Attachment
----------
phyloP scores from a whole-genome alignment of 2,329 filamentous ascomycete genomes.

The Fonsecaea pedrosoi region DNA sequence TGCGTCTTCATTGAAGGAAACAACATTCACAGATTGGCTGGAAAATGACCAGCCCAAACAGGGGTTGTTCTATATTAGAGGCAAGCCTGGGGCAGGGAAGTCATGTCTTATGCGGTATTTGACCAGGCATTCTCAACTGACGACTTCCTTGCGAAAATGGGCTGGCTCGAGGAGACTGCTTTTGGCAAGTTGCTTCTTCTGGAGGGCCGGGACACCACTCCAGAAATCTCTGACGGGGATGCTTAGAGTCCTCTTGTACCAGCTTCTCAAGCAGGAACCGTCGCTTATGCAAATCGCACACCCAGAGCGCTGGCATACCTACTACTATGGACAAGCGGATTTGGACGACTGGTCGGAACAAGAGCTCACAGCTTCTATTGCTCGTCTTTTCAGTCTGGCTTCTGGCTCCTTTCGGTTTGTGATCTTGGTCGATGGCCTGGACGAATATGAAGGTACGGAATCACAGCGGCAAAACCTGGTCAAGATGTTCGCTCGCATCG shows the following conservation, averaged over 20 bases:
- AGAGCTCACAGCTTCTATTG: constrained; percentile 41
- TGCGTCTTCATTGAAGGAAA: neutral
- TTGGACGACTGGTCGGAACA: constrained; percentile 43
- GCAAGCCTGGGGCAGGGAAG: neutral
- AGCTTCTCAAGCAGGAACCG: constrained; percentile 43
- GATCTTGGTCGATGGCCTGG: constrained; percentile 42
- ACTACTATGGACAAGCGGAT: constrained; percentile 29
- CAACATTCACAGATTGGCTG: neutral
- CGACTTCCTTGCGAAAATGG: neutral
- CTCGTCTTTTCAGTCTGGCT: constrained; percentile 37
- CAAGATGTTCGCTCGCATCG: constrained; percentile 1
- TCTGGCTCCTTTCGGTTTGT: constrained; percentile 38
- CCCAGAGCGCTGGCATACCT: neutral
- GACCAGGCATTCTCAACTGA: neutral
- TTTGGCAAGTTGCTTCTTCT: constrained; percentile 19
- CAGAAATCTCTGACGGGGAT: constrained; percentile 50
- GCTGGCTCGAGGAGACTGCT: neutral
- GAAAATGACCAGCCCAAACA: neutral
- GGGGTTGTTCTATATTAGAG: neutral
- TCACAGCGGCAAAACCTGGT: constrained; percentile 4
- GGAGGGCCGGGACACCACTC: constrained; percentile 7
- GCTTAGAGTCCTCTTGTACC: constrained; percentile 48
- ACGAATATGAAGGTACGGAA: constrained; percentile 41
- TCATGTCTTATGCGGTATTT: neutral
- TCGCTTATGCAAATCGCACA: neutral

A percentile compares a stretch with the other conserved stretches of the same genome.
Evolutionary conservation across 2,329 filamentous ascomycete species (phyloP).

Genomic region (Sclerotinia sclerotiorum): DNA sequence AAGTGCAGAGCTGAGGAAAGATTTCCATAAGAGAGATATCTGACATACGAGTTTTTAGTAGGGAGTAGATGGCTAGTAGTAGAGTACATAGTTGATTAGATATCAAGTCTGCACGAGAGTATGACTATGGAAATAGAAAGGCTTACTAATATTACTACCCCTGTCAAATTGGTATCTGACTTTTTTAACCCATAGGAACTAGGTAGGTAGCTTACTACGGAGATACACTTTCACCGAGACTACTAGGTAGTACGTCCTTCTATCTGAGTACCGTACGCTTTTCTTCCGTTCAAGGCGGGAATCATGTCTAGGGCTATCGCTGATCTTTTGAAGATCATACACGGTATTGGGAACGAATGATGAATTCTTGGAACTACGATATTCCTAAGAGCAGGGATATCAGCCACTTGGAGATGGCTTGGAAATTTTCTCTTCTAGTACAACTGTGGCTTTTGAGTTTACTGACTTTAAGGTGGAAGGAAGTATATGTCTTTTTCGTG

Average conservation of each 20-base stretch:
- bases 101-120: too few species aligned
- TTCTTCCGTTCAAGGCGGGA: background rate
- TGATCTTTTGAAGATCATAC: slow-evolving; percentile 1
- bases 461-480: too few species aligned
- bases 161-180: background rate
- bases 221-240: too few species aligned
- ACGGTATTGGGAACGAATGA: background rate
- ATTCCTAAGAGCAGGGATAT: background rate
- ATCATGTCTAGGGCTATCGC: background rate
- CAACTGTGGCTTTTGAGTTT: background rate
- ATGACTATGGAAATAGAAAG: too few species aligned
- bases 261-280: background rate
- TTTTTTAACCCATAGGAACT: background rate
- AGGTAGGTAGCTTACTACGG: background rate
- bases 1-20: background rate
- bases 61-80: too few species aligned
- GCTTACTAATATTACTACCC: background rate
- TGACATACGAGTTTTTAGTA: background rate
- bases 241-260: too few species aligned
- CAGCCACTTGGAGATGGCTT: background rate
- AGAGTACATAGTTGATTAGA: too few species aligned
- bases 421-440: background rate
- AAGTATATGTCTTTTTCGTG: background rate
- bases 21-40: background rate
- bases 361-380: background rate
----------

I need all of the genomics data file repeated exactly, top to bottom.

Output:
phyloP scores from a whole-genome alignment of 2,329 filamentous ascomycete genomes.

The Fonsecaea pedrosoi region DNA sequence TGCGTCTTCATTGAAGGAAACAACATTCACAGATTGGCTGGAAAATGACCAGCCCAAACAGGGGTTGTTCTATATTAGAGGCAAGCCTGGGGCAGGGAAGTCATGTCTTATGCGGTATTTGACCAGGCATTCTCAACTGACGACTTCCTTGCGAAAATGGGCTGGCTCGAGGAGACTGCTTTTGGCAAGTTGCTTCTTCTGGAGGGCCGGGACACCACTCCAGAAATCTCTGACGGGGATGCTTAGAGTCCTCTTGTACCAGCTTCTCAAGCAGGAACCGTCGCTTATGCAAATCGCACACCCAGAGCGCTGGCATACCTACTACTATGGACAAGCGGATTTGGACGACTGGTCGGAACAAGAGCTCACAGCTTCTATTGCTCGTCTTTTCAGTCTGGCTTCTGGCTCCTTTCGGTTTGTGATCTTGGTCGATGGCCTGGACGAATATGAAGGTACGGAATCACAGCGGCAAAACCTGGTCAAGATGTTCGCTCGCATCG shows the following conservation, averaged over 20 bases:
- AGAGCTCACAGCTTCTATTG: constrained; percentile 41
- TGCGTCTTCATTGAAGGAAA: neutral
- TTGGACGACTGGTCGGAACA: constrained; percentile 43
- GCAAGCCTGGGGCAGGGAAG: neutral
- AGCTTCTCAAGCAGGAACCG: constrained; percentile 43
- GATCTTGGTCGATGGCCTGG: constrained; percentile 42
- ACTACTATGGACAAGCGGAT: constrained; percentile 29
- CAACATTCACAGATTGGCTG: neutral
- CGACTTCCTTGCGAAAATGG: neutral
- CTCGTCTTTTCAGTCTGGCT: constrained; percentile 37
- CAAGATGTTCGCTCGCATCG: constrained; percentile 1
- TCTGGCTCCTTTCGGTTTGT: constrained; percentile 38
- CCCAGAGCGCTGGCATACCT: neutral
- GACCAGGCATTCTCAACTGA: neutral
- TTTGGCAAGTTGCTTCTTCT: constrained; percentile 19
- CAGAAATCTCTGACGGGGAT: constrained; percentile 50
- GCTGGCTCGAGGAGACTGCT: neutral
- GAAAATGACCAGCCCAAACA: neutral
- GGGGTTGTTCTATATTAGAG: neutral
- TCACAGCGGCAAAACCTGGT: constrained; percentile 4
- GGAGGGCCGGGACACCACTC: constrained; percentile 7
- GCTTAGAGTCCTCTTGTACC: constrained; percentile 48
- ACGAATATGAAGGTACGGAA: constrained; percentile 41
- TCATGTCTTATGCGGTATTT: neutral
- TCGCTTATGCAAATCGCACA: neutral

A percentile compares a stretch with the other conserved stretches of the same genome.
Evolutionary conservation across 2,329 filamentous ascomycete species (phyloP).

Genomic region (Sclerotinia sclerotiorum): DNA sequence AAGTGCAGAGCTGAGGAAAGATTTCCATAAGAGAGATATCTGACATACGAGTTTTTAGTAGGGAGTAGATGGCTAGTAGTAGAGTACATAGTTGATTAGATATCAAGTCTGCACGAGAGTATGACTATGGAAATAGAAAGGCTTACTAATATTACTACCCCTGTCAAATTGGTATCTGACTTTTTTAACCCATAGGAACTAGGTAGGTAGCTTACTACGGAGATACACTTTCACCGAGACTACTAGGTAGTACGTCCTTCTATCTGAGTACCGTACGCTTTTCTTCCGTTCAAGGCGGGAATCATGTCTAGGGCTATCGCTGATCTTTTGAAGATCATACACGGTATTGGGAACGAATGATGAATTCTTGGAACTACGATATTCCTAAGAGCAGGGATATCAGCCACTTGGAGATGGCTTGGAAATTTTCTCTTCTAGTACAACTGTGGCTTTTGAGTTTACTGACTTTAAGGTGGAAGGAAGTATATGTCTTTTTCGTG

Average conservation of each 20-base stretch:
- bases 101-120: too few species aligned
- TTCTTCCGTTCAAGGCGGGA: background rate
- TGATCTTTTGAAGATCATAC: slow-evolving; percentile 1
- bases 461-480: too few species aligned
- bases 161-180: background rate
- bases 221-240: too few species aligned
- ACGGTATTGGGAACGAATGA: background rate
- ATTCCTAAGAGCAGGGATAT: background rate
- ATCATGTCTAGGGCTATCGC: background rate
- CAACTGTGGCTTTTGAGTTT: background rate
- ATGACTATGGAAATAGAAAG: too few species aligned
- bases 261-280: background rate
- TTTTTTAACCCATAGGAACT: background rate
- AGGTAGGTAGCTTACTACGG: background rate
- bases 1-20: background rate
- bases 61-80: too few species aligned
- GCTTACTAATATTACTACCC: background rate
- TGACATACGAGTTTTTAGTA: background rate
- bases 241-260: too few species aligned
- CAGCCACTTGGAGATGGCTT: background rate
- AGAGTACATAGTTGATTAGA: too few species aligned
- bases 421-440: background rate
- AAGTATATGTCTTTTTCGTG: background rate
- bases 21-40: background rate
- bases 361-380: background rate